5. Like you described, Victoria, after about 5-10 minutes, I thought my head would explode trying to speak and understand the French speaker. One not so good strategy is to translate back and forth between French and English.
6. I concluded that I was totally stupid. One day my French instructor actually told me I would never speak French as a native: I bought it.
7. I have been totally immersed in the country and the language to little avail.
8. Finally, I used to care if people understood my French until I learned to say "I don't care" in French. Take me or leave me: I'm trying and have calculated I will speak perfect french when I am 200 years old!
9. Oh, one more thing. If you know of a foolproof method to learn a language, send me a copy of your book or video or CD or eight track.
10. au revoir

Allou said...

Karen Lund is right about the accent - it has something to do with which part of the brain processes new sounds. But-so what! Basically being absolutely fluent in your new language means, well you don't think! At first simple statements become automised, then more complex thought and speaking patterns. And then, well, you just use the language. You gain new experiences in your new language and realise that you know a lot of words about some subject in your new(er) language, but don't have the same vocabulary in your original language! Your personality changes too- after all you are having new life experiences in a different language. Depending on your efforts and abilities it is possible to become completely fluent in writing and have a complete understanding of nuances. Nuances are very dependent what social situations you put yourself in. I was lucky in that I moved to a small place where no one except my husband spoke any English, so I was forced to learn fast - it also helped to be young and attractive so people wanted to converse with me. I am not being cheeky here, just honest. And the answer to those questions such as "Where do you come from.." was/is "I am from XX where I have lived for XX years, it's a lovely place. And what about you, how long have you lived at/in YY? Do you like it? Etc.(of course all of this is in the newer language-or as Karen Lund would say the "target language") This is a really fun, especially when the person then says, "No, I mean where do you really come from.." And my reply is "well that is a long story, maybe I will tell you one day..." on to next topic! One of the most fun compliments I ever received was from a stranger in the US who said to me "you speak really excellent English, where did you learn it"! Well....Cheers!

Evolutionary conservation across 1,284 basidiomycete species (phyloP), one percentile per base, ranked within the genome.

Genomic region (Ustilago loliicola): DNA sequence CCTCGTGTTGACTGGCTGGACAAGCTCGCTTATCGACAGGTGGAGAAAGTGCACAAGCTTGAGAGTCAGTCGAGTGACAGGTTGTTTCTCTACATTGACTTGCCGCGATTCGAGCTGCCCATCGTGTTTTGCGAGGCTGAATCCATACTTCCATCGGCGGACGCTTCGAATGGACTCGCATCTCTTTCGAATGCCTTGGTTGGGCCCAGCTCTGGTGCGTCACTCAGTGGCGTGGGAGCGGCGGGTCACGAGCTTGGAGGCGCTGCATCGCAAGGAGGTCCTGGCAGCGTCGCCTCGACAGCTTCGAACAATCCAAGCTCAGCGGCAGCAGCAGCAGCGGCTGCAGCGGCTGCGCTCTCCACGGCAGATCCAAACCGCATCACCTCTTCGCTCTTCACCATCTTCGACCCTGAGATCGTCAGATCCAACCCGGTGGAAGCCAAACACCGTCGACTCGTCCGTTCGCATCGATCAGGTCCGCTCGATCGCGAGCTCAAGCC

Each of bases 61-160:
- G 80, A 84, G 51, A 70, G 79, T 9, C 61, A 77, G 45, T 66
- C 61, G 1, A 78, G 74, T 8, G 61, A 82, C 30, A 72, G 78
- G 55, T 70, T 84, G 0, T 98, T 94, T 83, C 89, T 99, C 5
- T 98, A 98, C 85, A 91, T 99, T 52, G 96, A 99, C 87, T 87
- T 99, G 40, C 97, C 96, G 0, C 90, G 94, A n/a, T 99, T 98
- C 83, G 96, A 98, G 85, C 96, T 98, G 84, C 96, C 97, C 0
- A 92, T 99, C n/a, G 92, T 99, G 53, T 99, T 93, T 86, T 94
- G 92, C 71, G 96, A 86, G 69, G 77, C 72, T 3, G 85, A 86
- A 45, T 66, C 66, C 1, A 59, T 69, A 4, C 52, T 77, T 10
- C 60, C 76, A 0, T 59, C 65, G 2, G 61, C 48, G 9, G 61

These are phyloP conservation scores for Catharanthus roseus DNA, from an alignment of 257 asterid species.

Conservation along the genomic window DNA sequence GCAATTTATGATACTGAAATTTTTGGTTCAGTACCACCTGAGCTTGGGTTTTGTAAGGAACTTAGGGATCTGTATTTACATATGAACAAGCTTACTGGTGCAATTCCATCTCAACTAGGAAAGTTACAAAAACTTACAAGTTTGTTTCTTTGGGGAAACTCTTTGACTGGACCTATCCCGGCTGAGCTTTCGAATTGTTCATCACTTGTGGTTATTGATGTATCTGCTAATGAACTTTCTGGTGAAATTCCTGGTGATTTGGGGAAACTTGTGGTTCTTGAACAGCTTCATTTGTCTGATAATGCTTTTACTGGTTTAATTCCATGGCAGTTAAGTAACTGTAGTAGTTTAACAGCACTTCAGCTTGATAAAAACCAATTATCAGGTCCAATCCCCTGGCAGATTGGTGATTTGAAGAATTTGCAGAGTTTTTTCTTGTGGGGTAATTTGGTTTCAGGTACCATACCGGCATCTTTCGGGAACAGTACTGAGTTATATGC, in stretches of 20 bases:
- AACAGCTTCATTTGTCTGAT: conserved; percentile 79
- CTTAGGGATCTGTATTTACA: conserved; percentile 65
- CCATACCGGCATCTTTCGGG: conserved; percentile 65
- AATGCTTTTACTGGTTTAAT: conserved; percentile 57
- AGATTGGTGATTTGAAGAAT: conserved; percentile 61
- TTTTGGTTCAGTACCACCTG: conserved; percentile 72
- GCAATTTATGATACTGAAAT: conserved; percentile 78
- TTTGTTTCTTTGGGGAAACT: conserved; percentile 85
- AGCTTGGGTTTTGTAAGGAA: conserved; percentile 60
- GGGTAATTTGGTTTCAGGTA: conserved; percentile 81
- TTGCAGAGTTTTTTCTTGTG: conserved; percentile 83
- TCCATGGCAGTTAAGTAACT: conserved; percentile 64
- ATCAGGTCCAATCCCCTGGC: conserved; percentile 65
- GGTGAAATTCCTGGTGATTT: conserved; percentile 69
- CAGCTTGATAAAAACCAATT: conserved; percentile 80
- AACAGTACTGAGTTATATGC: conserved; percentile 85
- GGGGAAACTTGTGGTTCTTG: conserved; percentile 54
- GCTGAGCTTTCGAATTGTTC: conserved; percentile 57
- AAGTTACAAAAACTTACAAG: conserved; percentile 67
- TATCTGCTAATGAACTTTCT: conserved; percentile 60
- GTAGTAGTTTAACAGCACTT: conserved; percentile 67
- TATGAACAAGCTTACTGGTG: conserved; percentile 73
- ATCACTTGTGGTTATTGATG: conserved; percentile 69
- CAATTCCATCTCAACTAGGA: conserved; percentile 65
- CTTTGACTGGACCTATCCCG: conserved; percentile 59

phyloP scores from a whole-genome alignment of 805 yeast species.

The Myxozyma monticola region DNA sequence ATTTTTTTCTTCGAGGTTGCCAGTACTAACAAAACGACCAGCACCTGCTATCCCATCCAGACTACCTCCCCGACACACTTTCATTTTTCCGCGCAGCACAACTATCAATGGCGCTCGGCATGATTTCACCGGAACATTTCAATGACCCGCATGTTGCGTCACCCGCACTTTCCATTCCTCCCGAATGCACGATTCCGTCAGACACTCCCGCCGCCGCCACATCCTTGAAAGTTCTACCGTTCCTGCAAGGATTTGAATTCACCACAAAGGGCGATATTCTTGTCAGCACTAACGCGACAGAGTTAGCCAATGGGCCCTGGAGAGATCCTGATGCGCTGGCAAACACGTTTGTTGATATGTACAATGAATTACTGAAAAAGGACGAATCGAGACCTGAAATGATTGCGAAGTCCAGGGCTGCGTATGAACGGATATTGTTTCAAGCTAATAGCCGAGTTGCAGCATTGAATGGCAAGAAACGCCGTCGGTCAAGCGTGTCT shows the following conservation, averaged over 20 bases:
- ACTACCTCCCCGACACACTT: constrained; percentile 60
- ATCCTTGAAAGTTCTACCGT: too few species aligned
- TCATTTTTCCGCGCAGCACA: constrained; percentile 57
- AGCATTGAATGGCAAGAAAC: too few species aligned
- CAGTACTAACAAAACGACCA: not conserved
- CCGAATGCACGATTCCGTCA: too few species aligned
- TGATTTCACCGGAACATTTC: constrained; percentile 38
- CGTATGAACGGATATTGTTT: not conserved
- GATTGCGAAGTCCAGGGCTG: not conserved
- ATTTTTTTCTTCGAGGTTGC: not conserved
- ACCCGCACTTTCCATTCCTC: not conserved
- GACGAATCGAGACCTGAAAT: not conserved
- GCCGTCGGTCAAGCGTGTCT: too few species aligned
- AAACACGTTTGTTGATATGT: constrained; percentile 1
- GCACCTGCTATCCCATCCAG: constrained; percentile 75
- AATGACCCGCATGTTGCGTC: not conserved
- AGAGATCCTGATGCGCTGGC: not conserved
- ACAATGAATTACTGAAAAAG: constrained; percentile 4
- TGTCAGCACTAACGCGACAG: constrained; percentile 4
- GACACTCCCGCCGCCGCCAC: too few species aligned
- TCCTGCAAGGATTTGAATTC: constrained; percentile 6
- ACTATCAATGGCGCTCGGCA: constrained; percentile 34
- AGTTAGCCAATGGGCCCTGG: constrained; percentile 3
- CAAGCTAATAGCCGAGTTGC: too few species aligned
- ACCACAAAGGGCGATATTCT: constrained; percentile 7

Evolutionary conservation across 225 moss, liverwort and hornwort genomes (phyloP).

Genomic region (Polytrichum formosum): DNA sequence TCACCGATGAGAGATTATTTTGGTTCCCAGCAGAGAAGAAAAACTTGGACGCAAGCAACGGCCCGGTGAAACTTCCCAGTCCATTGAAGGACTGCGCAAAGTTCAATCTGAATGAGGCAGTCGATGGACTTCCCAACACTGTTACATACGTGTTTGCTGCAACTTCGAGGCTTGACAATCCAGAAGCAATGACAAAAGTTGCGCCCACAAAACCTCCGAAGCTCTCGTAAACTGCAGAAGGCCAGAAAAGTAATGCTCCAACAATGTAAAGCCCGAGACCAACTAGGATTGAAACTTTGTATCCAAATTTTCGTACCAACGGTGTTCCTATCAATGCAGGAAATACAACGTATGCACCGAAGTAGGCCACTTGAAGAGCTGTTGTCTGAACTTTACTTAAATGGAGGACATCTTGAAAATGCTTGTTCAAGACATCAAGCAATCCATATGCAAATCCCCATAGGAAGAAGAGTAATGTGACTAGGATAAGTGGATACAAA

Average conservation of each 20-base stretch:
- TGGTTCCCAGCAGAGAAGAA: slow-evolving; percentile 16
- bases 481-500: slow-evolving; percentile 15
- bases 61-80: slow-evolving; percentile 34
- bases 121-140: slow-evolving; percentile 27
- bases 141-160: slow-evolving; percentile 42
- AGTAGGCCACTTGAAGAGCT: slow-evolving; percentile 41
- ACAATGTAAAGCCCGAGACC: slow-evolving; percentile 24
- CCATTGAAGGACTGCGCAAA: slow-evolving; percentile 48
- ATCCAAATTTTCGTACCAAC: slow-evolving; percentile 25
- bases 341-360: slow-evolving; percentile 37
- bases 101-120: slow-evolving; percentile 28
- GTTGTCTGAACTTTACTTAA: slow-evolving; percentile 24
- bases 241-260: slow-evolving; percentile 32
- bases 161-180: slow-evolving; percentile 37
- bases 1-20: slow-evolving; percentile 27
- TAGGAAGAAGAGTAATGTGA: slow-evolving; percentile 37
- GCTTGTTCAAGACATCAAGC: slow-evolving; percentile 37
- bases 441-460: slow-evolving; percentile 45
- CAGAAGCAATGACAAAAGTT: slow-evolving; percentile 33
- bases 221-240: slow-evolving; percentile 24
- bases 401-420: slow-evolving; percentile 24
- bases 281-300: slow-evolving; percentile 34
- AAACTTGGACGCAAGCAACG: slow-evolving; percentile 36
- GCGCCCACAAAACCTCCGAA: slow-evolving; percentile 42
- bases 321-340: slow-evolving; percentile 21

Anonymous said...

Oh God, what a revealing topic.

Ya gotta throw out your teacher's criticism and your own reservations, and start talking like a baby. Forget all that school crap and just throw out whatever you know.

The locals most likely don't care. The reactions you will get are from your own compatriates. They are the ones that are most critical, mostly because listening to you is like listening to a recording of themselves, and it is painful to them. That is where the negative reactions come.

Its the same as Saturday night--you gotta play the game with what ya got.

As an outsider, it will always be difficult to be inside the group of all the locals. You can't be hard on yourself, it's only because you aren't one of the locals.

from Scandinoovia

Victoria FERAUGE said...

@Mike, Loved your comment. NO you, I, they are NOT stupid. I've felt that way particularly in the beginning and boy that doesn't help one bit. I really liked what anonymous said. I would add that when I was in Tokyo my Japanese teacher had, I think, a really good method. No grammar, just phrases and she tried to make it fun and practical. My first phrase was Marlboro lighto onegaishimasu. THAT was pretty successful - not great for my health but I got what I wanted. Go with what you got? Absolutely! :-)

@Anonymous (first comment) yeah I noticed with the Frenchlings that they went from 100% French to speaking English with a perfect West Coast accent. So I didn't waste my time speaking English to them when they were little.

@Allou, I know what you mean. Almost all my IT vocabulary is in French because that was the working language I used. And after I started going to Mass regularly in French, my ability to follow the English one has degraded. I tend to give the responses these days in French even when I'm in an English-speaking country.

Victoria FERAUGE said...

Oh and I forgot to mention a helpful source I know:

French Word a Day: This is Kristin (very nice lady) and she sends out a post 3 times a week. She writes about her life here (long-term resident in France) and she cunningly slips a language lesson in there. It's very well done. Here's the link:

Anonymous said...

All too true and good practical advice. There is some evidence that executives that have to work in a second language tend to make better decisions and communicate more precisely as it slows down automatic thinking.

Ian said...

This is a wonderful article, Victoria. I've reread it several times. The language issue is high on my list of Things I Wish I Had Known Before I Moved To France.

When planning my move here, I remember thinking that it would probably take me about three months to learn French and, with total immersion, I was sure I'd be completely fluent in, oh, around six months. American Optimism, I guess. (Or American Ignorance, which passes for such most of the time...)